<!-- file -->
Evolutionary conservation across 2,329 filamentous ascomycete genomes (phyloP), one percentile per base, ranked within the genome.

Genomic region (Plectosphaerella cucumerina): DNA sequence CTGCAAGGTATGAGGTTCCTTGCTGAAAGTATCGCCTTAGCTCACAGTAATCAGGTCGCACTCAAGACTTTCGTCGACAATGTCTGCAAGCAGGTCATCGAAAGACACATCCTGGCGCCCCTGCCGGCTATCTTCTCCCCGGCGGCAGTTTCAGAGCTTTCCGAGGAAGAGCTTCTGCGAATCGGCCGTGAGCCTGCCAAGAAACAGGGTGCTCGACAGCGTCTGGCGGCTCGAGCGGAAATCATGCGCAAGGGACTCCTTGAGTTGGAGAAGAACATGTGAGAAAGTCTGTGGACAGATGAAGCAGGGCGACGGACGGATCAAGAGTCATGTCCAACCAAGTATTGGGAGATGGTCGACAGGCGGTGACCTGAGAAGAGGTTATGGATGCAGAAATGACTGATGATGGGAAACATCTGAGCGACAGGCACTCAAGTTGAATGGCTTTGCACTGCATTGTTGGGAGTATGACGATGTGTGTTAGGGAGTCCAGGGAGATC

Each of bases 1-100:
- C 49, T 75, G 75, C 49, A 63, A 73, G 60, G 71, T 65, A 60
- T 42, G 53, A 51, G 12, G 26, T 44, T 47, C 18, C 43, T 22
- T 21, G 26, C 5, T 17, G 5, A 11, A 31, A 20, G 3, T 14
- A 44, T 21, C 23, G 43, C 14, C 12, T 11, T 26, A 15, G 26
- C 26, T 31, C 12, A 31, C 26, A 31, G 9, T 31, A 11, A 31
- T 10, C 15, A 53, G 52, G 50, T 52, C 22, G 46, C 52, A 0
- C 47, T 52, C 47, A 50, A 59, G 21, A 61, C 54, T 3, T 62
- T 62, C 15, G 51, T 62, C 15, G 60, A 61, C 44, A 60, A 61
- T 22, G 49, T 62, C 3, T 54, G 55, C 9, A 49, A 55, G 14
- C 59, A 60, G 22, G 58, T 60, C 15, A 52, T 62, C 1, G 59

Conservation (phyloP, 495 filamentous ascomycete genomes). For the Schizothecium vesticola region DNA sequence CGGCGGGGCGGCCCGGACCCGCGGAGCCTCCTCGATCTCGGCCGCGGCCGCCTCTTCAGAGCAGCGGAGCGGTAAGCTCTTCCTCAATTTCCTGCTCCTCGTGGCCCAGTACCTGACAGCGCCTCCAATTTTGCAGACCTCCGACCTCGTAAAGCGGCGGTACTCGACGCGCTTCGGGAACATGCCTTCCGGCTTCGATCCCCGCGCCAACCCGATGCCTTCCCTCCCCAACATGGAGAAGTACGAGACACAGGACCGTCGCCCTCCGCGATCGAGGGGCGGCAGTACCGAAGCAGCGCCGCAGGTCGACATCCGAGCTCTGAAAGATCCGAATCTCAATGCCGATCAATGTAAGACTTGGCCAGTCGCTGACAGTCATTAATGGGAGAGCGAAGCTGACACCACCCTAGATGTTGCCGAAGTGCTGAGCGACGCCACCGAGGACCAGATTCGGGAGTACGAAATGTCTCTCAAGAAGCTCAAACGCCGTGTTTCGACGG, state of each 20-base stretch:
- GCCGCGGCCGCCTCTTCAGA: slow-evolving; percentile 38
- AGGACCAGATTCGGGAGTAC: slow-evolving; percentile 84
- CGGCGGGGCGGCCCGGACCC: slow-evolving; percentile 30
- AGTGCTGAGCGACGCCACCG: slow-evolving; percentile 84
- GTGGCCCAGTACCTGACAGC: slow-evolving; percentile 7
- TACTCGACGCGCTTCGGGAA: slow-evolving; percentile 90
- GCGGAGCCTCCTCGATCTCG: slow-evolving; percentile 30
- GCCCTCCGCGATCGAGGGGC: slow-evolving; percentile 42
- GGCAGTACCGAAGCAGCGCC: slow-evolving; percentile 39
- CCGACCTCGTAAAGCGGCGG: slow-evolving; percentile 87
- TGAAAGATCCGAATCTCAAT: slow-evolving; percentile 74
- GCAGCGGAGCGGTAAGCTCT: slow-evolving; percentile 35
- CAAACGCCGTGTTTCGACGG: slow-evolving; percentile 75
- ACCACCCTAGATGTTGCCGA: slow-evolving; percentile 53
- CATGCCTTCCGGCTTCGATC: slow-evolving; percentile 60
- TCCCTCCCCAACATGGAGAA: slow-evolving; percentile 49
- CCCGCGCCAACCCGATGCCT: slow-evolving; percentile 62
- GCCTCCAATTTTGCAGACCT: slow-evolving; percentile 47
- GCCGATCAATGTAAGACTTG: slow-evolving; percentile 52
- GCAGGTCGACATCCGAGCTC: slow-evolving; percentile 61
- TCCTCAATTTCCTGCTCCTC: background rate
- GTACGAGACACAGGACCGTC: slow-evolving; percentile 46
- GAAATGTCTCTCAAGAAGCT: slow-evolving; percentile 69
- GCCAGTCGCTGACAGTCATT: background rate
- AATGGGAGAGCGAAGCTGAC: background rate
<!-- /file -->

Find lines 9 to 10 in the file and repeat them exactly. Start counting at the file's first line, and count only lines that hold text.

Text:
- T 10, C 15, A 53, G 52, G 50, T 52, C 22, G 46, C 52, A 0
- C 47, T 52, C 47, A 50, A 59, G 21, A 61, C 54, T 3, T 62